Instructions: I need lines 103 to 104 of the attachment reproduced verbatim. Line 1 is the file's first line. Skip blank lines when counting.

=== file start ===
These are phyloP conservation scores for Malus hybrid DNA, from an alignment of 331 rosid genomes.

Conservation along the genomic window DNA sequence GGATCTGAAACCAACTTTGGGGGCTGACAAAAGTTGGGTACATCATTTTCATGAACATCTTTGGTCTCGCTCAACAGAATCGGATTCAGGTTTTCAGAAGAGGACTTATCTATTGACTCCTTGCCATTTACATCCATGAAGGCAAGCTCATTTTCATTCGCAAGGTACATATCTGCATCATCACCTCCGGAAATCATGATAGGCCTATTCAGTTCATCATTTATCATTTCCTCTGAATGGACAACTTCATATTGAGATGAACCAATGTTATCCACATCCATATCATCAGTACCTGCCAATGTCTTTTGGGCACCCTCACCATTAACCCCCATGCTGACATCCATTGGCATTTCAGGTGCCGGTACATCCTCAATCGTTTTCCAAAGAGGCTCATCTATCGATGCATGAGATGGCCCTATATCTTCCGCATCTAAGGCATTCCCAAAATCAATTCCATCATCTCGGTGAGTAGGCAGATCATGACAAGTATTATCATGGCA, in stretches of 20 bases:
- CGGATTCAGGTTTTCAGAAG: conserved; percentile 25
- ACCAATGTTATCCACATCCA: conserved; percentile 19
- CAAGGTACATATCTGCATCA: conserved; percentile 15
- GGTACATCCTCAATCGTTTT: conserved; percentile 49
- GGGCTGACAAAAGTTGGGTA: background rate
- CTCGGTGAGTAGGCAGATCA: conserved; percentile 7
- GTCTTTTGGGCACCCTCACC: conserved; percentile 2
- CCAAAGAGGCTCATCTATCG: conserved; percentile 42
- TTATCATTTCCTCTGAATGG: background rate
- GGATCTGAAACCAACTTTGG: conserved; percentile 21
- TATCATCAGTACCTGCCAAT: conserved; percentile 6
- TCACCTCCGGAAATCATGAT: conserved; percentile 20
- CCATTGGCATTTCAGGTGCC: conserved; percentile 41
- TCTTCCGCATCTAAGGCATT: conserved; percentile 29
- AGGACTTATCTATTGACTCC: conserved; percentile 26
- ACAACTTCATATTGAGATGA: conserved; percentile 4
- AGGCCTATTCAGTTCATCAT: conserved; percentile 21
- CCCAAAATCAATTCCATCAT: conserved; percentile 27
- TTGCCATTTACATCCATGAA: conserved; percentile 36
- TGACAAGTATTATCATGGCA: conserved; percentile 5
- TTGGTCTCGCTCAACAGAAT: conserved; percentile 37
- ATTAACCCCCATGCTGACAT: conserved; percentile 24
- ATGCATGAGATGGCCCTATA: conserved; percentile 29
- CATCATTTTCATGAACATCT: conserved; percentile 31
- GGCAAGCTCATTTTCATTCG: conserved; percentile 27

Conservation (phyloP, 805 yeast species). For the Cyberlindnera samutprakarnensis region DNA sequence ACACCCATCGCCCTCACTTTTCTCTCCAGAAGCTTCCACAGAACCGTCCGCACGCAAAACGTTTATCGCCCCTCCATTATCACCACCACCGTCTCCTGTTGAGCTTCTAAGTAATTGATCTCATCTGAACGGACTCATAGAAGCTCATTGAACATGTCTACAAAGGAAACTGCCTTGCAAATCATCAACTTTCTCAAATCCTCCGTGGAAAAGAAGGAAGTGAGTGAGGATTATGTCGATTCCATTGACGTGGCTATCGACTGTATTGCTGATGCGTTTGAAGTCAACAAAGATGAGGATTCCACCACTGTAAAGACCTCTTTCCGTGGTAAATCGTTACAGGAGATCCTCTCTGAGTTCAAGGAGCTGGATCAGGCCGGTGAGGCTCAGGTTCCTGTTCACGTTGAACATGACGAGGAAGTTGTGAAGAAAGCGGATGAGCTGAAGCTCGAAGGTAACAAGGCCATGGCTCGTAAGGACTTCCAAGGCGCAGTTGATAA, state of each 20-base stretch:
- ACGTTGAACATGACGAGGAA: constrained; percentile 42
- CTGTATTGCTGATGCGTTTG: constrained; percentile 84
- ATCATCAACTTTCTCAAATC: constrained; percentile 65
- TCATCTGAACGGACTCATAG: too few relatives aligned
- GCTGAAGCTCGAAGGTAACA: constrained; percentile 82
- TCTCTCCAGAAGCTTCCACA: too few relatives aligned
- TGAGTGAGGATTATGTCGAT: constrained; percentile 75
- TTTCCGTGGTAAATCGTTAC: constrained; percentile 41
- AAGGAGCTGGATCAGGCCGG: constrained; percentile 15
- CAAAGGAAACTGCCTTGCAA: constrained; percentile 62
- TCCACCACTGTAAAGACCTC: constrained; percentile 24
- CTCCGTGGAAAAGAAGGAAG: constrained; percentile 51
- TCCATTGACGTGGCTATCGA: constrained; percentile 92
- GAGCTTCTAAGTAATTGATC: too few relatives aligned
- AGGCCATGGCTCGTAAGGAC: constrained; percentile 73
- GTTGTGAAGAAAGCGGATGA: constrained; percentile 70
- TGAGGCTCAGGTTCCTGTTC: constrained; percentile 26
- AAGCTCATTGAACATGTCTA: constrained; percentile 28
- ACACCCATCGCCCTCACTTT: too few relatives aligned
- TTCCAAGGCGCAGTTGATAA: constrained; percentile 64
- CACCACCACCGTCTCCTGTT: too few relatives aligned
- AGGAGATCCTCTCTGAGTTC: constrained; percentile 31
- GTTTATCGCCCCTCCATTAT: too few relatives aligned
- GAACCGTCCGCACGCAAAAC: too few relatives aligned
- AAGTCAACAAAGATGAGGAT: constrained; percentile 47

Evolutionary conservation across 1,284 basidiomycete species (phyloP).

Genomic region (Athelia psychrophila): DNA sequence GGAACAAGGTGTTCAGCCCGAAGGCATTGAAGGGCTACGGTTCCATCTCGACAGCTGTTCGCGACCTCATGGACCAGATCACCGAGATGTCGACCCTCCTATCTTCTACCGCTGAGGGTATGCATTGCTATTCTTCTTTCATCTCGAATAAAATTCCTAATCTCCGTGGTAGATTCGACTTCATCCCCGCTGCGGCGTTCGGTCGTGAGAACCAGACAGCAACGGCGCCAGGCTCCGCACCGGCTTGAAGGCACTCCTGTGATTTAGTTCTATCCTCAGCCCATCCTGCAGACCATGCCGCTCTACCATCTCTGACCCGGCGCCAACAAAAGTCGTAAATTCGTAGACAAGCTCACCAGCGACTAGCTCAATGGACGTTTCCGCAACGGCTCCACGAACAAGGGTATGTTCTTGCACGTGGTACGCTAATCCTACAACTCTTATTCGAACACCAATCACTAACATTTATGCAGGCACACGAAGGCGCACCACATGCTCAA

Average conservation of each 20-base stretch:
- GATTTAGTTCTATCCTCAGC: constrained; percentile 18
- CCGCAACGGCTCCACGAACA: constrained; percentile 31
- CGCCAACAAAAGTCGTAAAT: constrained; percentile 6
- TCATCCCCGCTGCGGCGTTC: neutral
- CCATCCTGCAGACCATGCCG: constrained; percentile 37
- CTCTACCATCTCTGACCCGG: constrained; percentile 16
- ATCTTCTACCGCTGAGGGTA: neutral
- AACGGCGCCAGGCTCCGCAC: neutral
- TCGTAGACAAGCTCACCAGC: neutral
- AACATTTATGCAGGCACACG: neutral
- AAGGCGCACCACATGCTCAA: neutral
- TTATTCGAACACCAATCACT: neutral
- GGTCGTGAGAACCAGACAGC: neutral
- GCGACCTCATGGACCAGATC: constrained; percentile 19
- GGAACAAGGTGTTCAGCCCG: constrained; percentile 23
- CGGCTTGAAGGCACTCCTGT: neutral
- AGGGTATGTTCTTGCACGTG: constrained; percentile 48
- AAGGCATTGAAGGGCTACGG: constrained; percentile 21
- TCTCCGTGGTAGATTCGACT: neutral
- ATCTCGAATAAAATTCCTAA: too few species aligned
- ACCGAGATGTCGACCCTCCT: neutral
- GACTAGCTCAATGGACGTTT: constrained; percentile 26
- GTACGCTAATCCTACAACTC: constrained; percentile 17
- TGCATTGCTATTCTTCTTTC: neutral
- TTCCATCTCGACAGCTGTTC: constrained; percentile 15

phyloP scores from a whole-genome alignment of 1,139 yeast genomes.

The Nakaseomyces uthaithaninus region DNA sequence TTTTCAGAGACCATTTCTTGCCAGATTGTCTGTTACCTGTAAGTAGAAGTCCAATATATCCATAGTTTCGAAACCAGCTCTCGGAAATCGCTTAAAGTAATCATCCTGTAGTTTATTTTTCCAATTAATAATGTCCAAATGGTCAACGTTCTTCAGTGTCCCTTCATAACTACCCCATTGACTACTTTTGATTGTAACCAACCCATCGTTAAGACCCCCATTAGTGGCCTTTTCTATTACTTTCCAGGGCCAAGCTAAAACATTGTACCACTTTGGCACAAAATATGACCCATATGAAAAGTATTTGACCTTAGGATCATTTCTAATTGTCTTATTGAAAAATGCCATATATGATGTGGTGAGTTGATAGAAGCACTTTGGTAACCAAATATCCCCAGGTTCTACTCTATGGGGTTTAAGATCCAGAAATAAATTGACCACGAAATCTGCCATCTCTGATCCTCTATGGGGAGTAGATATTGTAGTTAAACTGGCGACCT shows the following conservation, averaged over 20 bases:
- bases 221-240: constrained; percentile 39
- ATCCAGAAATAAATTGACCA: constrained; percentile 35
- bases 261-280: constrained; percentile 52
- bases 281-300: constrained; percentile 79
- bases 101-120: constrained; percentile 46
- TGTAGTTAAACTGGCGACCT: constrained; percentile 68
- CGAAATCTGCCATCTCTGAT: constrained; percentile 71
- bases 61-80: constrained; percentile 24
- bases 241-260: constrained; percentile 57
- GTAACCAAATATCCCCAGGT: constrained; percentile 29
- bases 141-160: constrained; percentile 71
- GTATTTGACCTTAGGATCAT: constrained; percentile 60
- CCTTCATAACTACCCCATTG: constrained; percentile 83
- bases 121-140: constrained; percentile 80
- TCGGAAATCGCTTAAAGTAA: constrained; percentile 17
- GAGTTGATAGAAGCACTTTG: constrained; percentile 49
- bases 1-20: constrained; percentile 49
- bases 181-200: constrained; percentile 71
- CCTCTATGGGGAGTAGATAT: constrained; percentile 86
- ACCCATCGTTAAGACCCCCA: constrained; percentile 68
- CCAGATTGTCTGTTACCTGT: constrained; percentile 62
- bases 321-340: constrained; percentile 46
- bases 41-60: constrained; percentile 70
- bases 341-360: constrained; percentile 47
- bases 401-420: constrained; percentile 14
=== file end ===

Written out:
- ACCCATCGTTAAGACCCCCA: constrained; percentile 68
- CCAGATTGTCTGTTACCTGT: constrained; percentile 62